Now imagine sharing a meal with your loved ones over story telling and belly laughs. Genuine happiness, like shown by the Sun Tribe is contagious as they sat in circles and celebrate their meals together, creating a positive atmosphere for meal time. If you’re home alone, turn of the telly and turn up your favourite tunes. Encouraging a relaxed, happy environment while eating your foods, chewing your food slowly (and each mouthful 20 times), allows your body to concentrate energy on secreting the all important stomach acid, enzymes and therefore leads to a well digested meal and absorption of vital nutrients.

As hunter-gatherers have spent their time and energy tracking down their food source, the gratitude for their meals could not be higher and is a powerful practise to take on board. Even if it’s a simple silent acknowledgement of where your food has come from, the people involved in bringing it to your table and a smile of thanks, this is an influential exercise to introduce into your daily dinner routine.

When you’re a hunter gatherer, there is no waste. You head out daily to track down what is needed to support your family and community for the day. However in the Western society of ‘abundance’ you know there is more (for now) where that came from in isle 1 of the supermarket, so that brown banana can be chucked away, right?

With an average $3,800 on food wastage per household per year in Australia, I challenge you to take a good look at your food wastage and develop strategies to overcome this.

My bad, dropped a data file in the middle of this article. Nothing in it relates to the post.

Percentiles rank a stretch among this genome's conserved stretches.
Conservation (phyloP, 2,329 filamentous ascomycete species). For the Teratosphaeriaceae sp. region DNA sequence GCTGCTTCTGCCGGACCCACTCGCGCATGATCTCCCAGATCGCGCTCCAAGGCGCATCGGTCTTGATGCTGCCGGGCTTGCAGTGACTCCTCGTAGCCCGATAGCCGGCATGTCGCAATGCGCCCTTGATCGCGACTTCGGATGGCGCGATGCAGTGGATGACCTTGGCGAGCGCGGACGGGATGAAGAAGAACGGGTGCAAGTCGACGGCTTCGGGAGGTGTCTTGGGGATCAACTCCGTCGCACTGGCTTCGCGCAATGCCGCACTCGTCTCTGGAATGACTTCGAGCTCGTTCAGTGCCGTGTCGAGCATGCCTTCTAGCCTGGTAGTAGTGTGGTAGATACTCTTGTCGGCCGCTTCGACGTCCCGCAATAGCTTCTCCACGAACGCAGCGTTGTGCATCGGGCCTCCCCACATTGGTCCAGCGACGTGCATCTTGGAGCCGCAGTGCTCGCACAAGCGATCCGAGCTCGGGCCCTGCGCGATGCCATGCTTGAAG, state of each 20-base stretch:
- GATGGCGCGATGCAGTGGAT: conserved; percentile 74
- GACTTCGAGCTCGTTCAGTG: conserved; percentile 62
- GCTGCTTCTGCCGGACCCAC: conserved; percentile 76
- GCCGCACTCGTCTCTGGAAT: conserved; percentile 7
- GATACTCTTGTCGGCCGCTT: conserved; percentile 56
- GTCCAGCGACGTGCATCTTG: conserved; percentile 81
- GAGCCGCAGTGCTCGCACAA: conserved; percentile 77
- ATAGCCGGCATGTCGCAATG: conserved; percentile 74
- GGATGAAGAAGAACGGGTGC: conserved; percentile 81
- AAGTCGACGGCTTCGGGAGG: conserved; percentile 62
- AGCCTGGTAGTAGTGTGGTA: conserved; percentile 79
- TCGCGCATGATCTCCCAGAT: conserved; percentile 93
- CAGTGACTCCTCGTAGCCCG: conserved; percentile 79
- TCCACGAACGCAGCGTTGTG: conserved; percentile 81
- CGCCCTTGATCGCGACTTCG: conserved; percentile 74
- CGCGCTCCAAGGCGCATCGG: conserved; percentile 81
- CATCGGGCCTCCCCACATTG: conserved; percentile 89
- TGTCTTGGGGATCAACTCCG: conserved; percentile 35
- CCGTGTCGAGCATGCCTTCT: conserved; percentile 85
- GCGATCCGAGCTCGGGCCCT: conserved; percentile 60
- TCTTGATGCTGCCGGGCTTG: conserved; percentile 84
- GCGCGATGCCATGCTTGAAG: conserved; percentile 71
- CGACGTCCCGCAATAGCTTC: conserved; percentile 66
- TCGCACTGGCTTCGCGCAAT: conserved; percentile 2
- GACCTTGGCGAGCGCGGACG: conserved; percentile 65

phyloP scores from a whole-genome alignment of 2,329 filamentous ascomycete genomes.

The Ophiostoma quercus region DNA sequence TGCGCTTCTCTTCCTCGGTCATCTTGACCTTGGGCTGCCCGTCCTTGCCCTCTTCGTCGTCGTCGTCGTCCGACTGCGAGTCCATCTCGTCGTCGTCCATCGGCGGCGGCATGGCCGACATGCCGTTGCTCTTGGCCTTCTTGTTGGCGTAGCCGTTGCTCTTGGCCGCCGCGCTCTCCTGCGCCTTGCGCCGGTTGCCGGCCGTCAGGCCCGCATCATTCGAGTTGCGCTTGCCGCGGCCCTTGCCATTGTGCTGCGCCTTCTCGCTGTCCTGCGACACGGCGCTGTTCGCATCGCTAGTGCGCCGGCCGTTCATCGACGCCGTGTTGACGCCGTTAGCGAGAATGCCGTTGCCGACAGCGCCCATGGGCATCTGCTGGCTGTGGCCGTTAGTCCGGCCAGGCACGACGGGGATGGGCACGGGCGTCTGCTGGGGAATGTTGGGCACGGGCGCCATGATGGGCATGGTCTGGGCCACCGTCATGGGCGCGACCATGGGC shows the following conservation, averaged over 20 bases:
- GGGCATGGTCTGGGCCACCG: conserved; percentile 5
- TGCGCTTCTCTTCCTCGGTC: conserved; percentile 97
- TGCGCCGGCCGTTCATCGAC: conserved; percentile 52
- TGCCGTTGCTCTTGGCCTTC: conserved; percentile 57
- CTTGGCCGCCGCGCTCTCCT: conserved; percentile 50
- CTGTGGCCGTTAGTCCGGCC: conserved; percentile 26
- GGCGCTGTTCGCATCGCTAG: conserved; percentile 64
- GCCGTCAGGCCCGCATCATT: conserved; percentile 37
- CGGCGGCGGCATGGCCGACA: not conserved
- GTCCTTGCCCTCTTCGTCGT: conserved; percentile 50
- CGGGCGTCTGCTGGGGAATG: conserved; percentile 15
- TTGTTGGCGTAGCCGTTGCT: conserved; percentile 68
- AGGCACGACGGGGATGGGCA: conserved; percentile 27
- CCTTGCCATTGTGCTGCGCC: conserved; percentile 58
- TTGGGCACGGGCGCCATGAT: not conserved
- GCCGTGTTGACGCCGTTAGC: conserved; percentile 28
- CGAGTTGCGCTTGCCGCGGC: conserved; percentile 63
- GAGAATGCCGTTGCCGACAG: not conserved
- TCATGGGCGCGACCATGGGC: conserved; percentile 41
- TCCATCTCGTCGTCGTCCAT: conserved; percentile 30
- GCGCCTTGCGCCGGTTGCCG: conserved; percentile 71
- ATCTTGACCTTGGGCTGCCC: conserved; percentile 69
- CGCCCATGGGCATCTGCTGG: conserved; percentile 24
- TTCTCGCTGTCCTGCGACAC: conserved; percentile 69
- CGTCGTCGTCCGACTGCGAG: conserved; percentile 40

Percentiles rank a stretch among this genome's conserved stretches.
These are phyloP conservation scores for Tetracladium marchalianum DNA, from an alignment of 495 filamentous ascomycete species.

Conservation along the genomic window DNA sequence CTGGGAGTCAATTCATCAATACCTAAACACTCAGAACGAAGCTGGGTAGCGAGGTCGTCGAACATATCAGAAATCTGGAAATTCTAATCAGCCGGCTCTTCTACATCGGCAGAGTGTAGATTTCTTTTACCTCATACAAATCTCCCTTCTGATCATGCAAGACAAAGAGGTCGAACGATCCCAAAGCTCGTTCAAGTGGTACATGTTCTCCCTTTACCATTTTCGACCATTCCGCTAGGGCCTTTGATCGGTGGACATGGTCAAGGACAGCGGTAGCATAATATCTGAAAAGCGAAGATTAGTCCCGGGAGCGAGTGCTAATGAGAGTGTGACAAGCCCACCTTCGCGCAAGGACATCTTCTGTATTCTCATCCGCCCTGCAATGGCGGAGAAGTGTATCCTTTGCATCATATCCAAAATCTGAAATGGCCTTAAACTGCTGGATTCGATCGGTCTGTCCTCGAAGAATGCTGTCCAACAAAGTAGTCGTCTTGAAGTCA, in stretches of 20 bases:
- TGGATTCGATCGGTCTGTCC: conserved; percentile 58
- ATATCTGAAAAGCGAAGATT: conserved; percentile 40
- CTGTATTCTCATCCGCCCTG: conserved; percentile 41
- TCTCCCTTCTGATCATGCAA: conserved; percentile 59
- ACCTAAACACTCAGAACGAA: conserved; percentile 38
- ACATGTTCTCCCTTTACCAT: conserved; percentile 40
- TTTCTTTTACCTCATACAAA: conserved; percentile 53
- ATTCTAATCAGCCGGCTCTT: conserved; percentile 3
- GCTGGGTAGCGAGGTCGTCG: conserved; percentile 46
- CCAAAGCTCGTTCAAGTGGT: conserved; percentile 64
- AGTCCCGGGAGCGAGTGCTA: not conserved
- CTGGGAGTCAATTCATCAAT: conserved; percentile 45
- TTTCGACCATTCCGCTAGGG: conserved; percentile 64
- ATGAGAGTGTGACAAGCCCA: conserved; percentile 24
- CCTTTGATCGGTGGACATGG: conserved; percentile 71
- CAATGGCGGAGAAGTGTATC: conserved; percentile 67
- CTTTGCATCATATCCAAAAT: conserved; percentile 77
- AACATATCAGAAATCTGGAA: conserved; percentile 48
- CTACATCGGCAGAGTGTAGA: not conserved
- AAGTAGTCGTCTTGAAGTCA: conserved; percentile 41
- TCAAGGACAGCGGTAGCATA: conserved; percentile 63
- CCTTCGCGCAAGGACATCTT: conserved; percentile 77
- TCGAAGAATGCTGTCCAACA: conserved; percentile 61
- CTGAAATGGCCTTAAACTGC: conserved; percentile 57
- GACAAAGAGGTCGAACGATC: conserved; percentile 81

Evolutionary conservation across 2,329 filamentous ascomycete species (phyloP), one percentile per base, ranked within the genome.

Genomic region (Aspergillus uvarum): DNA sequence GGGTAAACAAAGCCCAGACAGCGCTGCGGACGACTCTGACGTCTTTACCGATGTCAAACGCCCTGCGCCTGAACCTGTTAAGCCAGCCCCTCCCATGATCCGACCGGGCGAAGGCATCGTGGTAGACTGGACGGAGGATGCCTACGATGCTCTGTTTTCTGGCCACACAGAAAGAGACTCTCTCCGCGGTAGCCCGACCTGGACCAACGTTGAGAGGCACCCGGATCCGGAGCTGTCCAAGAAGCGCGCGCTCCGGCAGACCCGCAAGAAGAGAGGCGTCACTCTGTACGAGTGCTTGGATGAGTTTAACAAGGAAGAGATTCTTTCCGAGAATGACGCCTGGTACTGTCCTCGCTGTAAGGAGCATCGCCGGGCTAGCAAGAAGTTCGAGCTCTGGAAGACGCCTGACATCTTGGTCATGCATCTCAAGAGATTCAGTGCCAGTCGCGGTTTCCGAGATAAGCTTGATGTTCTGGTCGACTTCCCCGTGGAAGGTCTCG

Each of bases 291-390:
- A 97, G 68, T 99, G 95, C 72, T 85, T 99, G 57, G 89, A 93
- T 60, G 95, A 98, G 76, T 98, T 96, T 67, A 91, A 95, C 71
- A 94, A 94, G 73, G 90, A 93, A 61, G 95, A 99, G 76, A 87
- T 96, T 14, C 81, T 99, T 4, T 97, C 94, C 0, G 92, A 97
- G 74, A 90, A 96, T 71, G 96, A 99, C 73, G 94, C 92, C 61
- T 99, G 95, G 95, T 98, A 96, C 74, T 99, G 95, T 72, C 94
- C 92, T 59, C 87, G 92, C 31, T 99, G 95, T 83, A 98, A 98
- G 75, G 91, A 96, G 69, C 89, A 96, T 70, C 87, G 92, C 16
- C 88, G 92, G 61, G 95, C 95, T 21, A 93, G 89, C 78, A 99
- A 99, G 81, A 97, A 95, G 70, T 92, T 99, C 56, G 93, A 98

Could you invest in some backyard chooks, so your food scraps are turned into eggs overnight? Don’t have the room? Start a backyard compost bin.

Instead of throwing away your chicken carcasses, meat bones, broccoli stalks, celery tops and slightly bendy carrot, store these in the freezer, ready to add to your next batch of nourishing broth.

Do you have room for a couple of pots to grow your own spinach leaves, lettuce varities and favourite herbs? You’re not only saving money, but also reducing toxic exposures of the chemical sprays of conventional farming. If you’re a keen gardener and have an abundance of produce at once, share these with friends and family and/or arrange community food swaps to minimise produce rotting on the ground.

Fermenting your fruits and vegetables is also another effective way to preserve your excess foods, but gives you bonus good gut bacteria support for strong digestion. Here is one of my sauerkraut recipes and I use this kefir to ferment fruit.

Also bring light to the amount of one-use plastic you are throwing away each day and week. Where can you replace packaged foods wrapped in plastic with homemade cooking and use more sustainable material such as reusable glass and stainless steel?

Opt for cardboard and good old brown paper bags for carrying food and use hessian, straw or Aussie made (formaldehyde free) canvas bags and swags over plastic and plastic lined bags and sleeping bags. Yeah I get it, there are times when you forget the reusable bags, so be sure to save them for another use such as bin liners around the home.

Also take a look across here for ways you can keep your fruits and veg fresher for longer, without the use of plastic.

Living like a hunter-gatherer doesn’t have to be as far fetched as you’d first imagine. By making some simple but powerful changes in the foods you eat, the way you eat, the community you surround yourself with and your sustainability practises, develops a deeper connection and gratitude for your food and the hunter-gatherer way.

If you’re stuck for ways you can include nutritious and nose-to-tail eating into you day, see my Vibrant Woman Challenge online program or my latest Spring Cleanse.

How do you live like a hunter-gatherer?

Love, health & happiness,

Kasey

 

 

Image sourced from Aino Tuominen, Pixabay